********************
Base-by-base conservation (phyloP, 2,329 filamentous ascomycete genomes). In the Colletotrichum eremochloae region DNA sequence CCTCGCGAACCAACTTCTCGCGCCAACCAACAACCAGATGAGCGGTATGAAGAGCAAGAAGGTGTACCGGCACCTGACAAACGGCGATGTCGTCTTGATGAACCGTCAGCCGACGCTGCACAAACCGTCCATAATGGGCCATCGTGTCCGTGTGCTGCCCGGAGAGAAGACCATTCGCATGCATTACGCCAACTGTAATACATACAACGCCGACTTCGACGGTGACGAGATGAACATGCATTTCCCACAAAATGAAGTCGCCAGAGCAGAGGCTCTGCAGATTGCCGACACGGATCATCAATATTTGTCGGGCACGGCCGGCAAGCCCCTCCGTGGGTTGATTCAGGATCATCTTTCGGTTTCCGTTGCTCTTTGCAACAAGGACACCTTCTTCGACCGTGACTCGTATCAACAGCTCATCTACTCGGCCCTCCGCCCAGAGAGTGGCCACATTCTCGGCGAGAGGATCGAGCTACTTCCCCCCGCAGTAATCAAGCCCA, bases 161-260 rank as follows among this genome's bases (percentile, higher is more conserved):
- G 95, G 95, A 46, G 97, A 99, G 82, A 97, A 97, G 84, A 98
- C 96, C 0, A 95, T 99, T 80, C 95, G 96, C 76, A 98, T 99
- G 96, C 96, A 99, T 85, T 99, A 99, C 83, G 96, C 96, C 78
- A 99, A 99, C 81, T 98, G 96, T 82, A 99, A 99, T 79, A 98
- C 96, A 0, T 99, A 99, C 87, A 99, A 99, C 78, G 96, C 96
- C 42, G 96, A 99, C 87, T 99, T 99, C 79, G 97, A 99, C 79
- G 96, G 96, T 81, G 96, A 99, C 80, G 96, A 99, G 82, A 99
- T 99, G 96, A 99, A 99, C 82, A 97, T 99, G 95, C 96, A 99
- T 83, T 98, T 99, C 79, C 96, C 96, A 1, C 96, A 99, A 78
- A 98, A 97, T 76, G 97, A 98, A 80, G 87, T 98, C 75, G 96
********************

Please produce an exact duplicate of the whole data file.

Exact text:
Base-by-base conservation (phyloP, 2,329 filamentous ascomycete genomes). In the Colletotrichum eremochloae region DNA sequence CCTCGCGAACCAACTTCTCGCGCCAACCAACAACCAGATGAGCGGTATGAAGAGCAAGAAGGTGTACCGGCACCTGACAAACGGCGATGTCGTCTTGATGAACCGTCAGCCGACGCTGCACAAACCGTCCATAATGGGCCATCGTGTCCGTGTGCTGCCCGGAGAGAAGACCATTCGCATGCATTACGCCAACTGTAATACATACAACGCCGACTTCGACGGTGACGAGATGAACATGCATTTCCCACAAAATGAAGTCGCCAGAGCAGAGGCTCTGCAGATTGCCGACACGGATCATCAATATTTGTCGGGCACGGCCGGCAAGCCCCTCCGTGGGTTGATTCAGGATCATCTTTCGGTTTCCGTTGCTCTTTGCAACAAGGACACCTTCTTCGACCGTGACTCGTATCAACAGCTCATCTACTCGGCCCTCCGCCCAGAGAGTGGCCACATTCTCGGCGAGAGGATCGAGCTACTTCCCCCCGCAGTAATCAAGCCCA, bases 161-260 rank as follows among this genome's bases (percentile, higher is more conserved):
- G 95, G 95, A 46, G 97, A 99, G 82, A 97, A 97, G 84, A 98
- C 96, C 0, A 95, T 99, T 80, C 95, G 96, C 76, A 98, T 99
- G 96, C 96, A 99, T 85, T 99, A 99, C 83, G 96, C 96, C 78
- A 99, A 99, C 81, T 98, G 96, T 82, A 99, A 99, T 79, A 98
- C 96, A 0, T 99, A 99, C 87, A 99, A 99, C 78, G 96, C 96
- C 42, G 96, A 99, C 87, T 99, T 99, C 79, G 97, A 99, C 79
- G 96, G 96, T 81, G 96, A 99, C 80, G 96, A 99, G 82, A 99
- T 99, G 96, A 99, A 99, C 82, A 97, T 99, G 95, C 96, A 99
- T 83, T 98, T 99, C 79, C 96, C 96, A 1, C 96, A 99, A 78
- A 98, A 97, T 76, G 97, A 98, A 80, G 87, T 98, C 75, G 96